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Daniel Ellsberg’s nuclear Doomsday Machine – still with us today

March 31, 2018

If you were spooked by the video of Russia’s new and “unstoppable” intercontinental ballistic missile rising out of its silo like a venomous sea-snake, don’t read on.

Most of us, most of the time, manage to put to the back of our minds the knowledge that our lives could end in an instant through any number of events that are beyond our control, and beyond the ability of humanity to prevent: earthquakes, volcanoes, asteroid strikes, hurricanes or tornadoes.

We have been equally sanguine about the prospect that a full-scale war between the two largest nuclear powers, the US and Russia, could end humanity and much of the rest of life on the planet. Even a conflict between “lesser” nuclear powers – India and Pakistan for example – would, according to one estimate, cause the death of a substantial proportion of the human race – two billion people.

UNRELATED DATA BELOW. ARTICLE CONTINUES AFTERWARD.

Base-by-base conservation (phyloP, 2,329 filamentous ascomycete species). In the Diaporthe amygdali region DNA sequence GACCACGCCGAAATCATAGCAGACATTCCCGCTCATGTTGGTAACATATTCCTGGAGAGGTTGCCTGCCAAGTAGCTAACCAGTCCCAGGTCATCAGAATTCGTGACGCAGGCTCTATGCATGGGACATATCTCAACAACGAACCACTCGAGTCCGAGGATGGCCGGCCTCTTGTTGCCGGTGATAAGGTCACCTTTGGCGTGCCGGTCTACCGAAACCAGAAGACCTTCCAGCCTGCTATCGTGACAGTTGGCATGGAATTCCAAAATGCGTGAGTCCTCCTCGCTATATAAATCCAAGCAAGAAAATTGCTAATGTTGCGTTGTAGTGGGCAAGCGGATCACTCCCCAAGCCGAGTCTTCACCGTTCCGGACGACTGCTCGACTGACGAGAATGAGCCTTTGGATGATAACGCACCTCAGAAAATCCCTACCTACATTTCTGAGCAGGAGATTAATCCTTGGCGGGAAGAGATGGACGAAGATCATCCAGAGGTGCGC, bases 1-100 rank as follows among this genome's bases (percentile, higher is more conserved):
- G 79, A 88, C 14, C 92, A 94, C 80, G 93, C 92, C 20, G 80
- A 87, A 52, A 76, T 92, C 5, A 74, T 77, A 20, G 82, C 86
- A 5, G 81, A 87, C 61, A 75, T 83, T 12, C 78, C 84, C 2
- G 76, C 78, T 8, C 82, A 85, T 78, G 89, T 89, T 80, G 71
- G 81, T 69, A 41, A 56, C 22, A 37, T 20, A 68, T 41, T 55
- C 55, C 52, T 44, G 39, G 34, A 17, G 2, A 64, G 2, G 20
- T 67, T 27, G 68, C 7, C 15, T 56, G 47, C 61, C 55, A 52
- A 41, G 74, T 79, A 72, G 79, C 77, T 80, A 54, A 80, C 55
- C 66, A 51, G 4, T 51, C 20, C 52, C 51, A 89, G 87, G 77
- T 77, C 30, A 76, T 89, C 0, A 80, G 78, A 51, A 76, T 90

I now have five big books in my library that deal with different aspects of the story of how we got to here. All intersect to some extent in warning of the ever-present threat of nuclear conflict, but each deals with the subject from a different perspective.

Hiroshima Nagasaki, by Paul Ham, deals with the development of the atomic bomb, events leading up to its use against Japan, and the aftermath of the bombings, both for the victims and for post-war politics.

Eric Schlosser, in Command and Control, describes the complexities of the systems that are supposed to prevent an accidental war, starting with the crude measures that were in place after Hiroshima and Nagasaki. He also provides a catalogue of terrifying near-misses that could easily have triggered a catastrophic nuclear exchange.